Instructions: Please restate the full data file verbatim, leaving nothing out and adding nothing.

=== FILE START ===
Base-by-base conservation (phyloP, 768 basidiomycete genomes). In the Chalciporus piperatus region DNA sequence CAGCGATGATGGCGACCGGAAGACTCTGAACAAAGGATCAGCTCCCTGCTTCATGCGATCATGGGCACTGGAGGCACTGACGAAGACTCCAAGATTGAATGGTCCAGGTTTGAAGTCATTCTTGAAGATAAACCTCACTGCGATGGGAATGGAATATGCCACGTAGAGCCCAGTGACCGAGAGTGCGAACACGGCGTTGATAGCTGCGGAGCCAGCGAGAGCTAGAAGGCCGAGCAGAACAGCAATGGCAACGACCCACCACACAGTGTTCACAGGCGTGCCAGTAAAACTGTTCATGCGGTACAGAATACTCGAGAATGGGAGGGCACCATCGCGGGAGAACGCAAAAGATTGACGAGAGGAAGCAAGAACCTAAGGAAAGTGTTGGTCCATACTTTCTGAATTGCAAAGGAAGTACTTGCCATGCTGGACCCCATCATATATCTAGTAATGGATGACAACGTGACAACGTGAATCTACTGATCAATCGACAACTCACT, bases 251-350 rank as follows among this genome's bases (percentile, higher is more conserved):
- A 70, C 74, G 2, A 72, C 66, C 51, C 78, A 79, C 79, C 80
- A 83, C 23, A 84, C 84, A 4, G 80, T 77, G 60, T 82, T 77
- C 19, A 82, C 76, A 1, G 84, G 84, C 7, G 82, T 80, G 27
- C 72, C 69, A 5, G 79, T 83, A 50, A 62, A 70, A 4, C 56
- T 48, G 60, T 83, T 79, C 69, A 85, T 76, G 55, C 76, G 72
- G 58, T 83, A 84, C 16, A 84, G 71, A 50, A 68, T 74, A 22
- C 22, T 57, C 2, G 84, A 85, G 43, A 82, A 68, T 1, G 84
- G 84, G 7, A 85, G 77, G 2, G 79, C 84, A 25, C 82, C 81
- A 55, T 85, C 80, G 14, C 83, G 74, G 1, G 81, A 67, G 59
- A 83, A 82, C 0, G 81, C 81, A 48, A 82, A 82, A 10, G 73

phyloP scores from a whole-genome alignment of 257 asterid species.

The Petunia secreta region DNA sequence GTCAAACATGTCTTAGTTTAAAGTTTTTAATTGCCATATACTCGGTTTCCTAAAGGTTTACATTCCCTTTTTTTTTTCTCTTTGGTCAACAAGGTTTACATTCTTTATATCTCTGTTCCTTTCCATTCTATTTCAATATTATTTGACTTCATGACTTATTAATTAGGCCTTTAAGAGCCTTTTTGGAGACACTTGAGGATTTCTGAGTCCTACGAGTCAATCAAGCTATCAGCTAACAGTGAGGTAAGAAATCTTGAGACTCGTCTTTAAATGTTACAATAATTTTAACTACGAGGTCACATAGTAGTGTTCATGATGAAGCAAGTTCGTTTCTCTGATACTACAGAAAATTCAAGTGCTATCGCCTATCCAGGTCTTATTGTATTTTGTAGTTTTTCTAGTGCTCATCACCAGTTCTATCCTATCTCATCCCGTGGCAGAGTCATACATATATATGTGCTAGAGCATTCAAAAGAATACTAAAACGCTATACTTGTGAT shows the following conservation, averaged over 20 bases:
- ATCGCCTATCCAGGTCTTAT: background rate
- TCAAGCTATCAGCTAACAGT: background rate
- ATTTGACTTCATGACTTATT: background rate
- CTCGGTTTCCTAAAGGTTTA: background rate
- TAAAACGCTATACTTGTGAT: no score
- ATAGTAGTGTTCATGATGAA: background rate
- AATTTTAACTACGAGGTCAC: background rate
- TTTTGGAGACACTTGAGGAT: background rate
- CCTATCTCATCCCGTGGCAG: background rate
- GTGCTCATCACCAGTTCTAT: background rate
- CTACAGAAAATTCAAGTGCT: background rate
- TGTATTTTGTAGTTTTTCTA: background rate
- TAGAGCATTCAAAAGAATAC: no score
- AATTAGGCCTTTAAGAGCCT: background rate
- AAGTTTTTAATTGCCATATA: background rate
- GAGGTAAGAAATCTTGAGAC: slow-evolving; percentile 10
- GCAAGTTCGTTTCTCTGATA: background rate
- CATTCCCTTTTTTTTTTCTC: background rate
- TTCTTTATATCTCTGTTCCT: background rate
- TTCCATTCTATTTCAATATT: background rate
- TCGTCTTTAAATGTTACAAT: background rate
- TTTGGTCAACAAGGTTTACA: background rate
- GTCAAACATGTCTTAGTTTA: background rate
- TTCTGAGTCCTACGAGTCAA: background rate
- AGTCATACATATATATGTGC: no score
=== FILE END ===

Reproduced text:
Base-by-base conservation (phyloP, 768 basidiomycete genomes). In the Chalciporus piperatus region DNA sequence CAGCGATGATGGCGACCGGAAGACTCTGAACAAAGGATCAGCTCCCTGCTTCATGCGATCATGGGCACTGGAGGCACTGACGAAGACTCCAAGATTGAATGGTCCAGGTTTGAAGTCATTCTTGAAGATAAACCTCACTGCGATGGGAATGGAATATGCCACGTAGAGCCCAGTGACCGAGAGTGCGAACACGGCGTTGATAGCTGCGGAGCCAGCGAGAGCTAGAAGGCCGAGCAGAACAGCAATGGCAACGACCCACCACACAGTGTTCACAGGCGTGCCAGTAAAACTGTTCATGCGGTACAGAATACTCGAGAATGGGAGGGCACCATCGCGGGAGAACGCAAAAGATTGACGAGAGGAAGCAAGAACCTAAGGAAAGTGTTGGTCCATACTTTCTGAATTGCAAAGGAAGTACTTGCCATGCTGGACCCCATCATATATCTAGTAATGGATGACAACGTGACAACGTGAATCTACTGATCAATCGACAACTCACT, bases 251-350 rank as follows among this genome's bases (percentile, higher is more conserved):
- A 70, C 74, G 2, A 72, C 66, C 51, C 78, A 79, C 79, C 80
- A 83, C 23, A 84, C 84, A 4, G 80, T 77, G 60, T 82, T 77
- C 19, A 82, C 76, A 1, G 84, G 84, C 7, G 82, T 80, G 27
- C 72, C 69, A 5, G 79, T 83, A 50, A 62, A 70, A 4, C 56
- T 48, G 60, T 83, T 79, C 69, A 85, T 76, G 55, C 76, G 72
- G 58, T 83, A 84, C 16, A 84, G 71, A 50, A 68, T 74, A 22
- C 22, T 57, C 2, G 84, A 85, G 43, A 82, A 68, T 1, G 84
- G 84, G 7, A 85, G 77, G 2, G 79, C 84, A 25, C 82, C 81
- A 55, T 85, C 80, G 14, C 83, G 74, G 1, G 81, A 67, G 59
- A 83, A 82, C 0, G 81, C 81, A 48, A 82, A 82, A 10, G 73

phyloP scores from a whole-genome alignment of 257 asterid species.

The Petunia secreta region DNA sequence GTCAAACATGTCTTAGTTTAAAGTTTTTAATTGCCATATACTCGGTTTCCTAAAGGTTTACATTCCCTTTTTTTTTTCTCTTTGGTCAACAAGGTTTACATTCTTTATATCTCTGTTCCTTTCCATTCTATTTCAATATTATTTGACTTCATGACTTATTAATTAGGCCTTTAAGAGCCTTTTTGGAGACACTTGAGGATTTCTGAGTCCTACGAGTCAATCAAGCTATCAGCTAACAGTGAGGTAAGAAATCTTGAGACTCGTCTTTAAATGTTACAATAATTTTAACTACGAGGTCACATAGTAGTGTTCATGATGAAGCAAGTTCGTTTCTCTGATACTACAGAAAATTCAAGTGCTATCGCCTATCCAGGTCTTATTGTATTTTGTAGTTTTTCTAGTGCTCATCACCAGTTCTATCCTATCTCATCCCGTGGCAGAGTCATACATATATATGTGCTAGAGCATTCAAAAGAATACTAAAACGCTATACTTGTGAT shows the following conservation, averaged over 20 bases:
- ATCGCCTATCCAGGTCTTAT: background rate
- TCAAGCTATCAGCTAACAGT: background rate
- ATTTGACTTCATGACTTATT: background rate
- CTCGGTTTCCTAAAGGTTTA: background rate
- TAAAACGCTATACTTGTGAT: no score
- ATAGTAGTGTTCATGATGAA: background rate
- AATTTTAACTACGAGGTCAC: background rate
- TTTTGGAGACACTTGAGGAT: background rate
- CCTATCTCATCCCGTGGCAG: background rate
- GTGCTCATCACCAGTTCTAT: background rate
- CTACAGAAAATTCAAGTGCT: background rate
- TGTATTTTGTAGTTTTTCTA: background rate
- TAGAGCATTCAAAAGAATAC: no score
- AATTAGGCCTTTAAGAGCCT: background rate
- AAGTTTTTAATTGCCATATA: background rate
- GAGGTAAGAAATCTTGAGAC: slow-evolving; percentile 10
- GCAAGTTCGTTTCTCTGATA: background rate
- CATTCCCTTTTTTTTTTCTC: background rate
- TTCTTTATATCTCTGTTCCT: background rate
- TTCCATTCTATTTCAATATT: background rate
- TCGTCTTTAAATGTTACAAT: background rate
- TTTGGTCAACAAGGTTTACA: background rate
- GTCAAACATGTCTTAGTTTA: background rate
- TTCTGAGTCCTACGAGTCAA: background rate
- AGTCATACATATATATGTGC: no score